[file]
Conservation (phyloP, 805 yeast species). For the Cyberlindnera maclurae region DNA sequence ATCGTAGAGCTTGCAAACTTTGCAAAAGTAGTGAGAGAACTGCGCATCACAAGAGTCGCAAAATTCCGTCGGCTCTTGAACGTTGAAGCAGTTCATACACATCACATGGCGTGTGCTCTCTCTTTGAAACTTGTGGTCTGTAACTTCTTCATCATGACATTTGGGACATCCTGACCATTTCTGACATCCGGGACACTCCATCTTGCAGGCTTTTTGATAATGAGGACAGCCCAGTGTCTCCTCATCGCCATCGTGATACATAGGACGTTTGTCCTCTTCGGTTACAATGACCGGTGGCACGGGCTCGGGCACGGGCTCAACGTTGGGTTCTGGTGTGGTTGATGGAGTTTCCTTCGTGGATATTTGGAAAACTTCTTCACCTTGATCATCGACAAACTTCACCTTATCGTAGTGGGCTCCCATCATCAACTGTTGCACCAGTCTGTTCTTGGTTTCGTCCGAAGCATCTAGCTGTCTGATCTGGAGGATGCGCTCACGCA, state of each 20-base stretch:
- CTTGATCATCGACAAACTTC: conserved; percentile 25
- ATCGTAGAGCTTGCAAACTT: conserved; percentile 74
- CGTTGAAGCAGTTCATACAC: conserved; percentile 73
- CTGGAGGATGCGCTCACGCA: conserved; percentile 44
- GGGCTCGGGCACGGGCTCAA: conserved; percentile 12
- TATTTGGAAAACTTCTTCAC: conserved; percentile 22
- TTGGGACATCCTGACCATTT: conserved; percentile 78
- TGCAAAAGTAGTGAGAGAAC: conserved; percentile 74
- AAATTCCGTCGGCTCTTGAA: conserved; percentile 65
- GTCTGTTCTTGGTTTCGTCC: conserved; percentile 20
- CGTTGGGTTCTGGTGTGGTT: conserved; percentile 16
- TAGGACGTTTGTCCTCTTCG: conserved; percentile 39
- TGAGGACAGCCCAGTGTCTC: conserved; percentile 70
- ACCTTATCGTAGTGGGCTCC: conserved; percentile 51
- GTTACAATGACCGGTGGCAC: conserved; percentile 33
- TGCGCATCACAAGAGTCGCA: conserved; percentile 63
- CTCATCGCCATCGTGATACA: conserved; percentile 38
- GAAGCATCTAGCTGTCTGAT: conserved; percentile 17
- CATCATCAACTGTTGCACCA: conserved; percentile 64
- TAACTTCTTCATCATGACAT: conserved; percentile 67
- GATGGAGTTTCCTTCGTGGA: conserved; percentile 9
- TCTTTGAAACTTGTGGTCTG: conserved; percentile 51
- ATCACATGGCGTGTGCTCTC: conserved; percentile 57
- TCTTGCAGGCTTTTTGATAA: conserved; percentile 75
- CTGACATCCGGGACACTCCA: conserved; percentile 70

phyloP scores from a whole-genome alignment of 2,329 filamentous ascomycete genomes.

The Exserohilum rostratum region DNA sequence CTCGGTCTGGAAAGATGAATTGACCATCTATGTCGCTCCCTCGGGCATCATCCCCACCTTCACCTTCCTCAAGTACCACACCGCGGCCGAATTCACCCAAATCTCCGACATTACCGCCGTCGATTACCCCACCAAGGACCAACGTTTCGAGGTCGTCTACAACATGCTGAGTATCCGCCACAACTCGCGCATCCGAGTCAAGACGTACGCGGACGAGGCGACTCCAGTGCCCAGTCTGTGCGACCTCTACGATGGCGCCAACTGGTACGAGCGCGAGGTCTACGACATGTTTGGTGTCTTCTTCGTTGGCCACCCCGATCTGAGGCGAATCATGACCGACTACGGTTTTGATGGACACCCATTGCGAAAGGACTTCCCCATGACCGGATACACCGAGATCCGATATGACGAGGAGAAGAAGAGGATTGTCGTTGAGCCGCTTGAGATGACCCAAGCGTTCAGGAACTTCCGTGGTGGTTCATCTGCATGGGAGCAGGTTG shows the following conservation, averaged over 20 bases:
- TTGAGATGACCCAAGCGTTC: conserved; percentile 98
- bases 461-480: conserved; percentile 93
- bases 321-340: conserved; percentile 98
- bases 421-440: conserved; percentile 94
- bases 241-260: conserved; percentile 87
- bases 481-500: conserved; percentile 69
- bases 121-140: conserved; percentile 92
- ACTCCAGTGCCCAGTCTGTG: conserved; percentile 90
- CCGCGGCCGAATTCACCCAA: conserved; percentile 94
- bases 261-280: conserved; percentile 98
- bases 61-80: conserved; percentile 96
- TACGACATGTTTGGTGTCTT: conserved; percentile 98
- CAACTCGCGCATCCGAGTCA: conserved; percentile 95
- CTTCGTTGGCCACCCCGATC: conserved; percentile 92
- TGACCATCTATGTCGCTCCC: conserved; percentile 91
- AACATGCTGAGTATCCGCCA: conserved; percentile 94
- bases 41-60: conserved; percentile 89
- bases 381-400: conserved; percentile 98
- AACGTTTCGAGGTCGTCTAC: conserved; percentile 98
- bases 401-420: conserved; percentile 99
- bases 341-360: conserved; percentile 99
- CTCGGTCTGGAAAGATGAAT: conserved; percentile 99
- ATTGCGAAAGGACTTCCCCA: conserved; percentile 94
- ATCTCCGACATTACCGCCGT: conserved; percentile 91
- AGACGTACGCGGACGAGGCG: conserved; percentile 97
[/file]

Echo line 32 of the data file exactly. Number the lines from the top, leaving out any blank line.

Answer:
- bases 421-440: conserved; percentile 94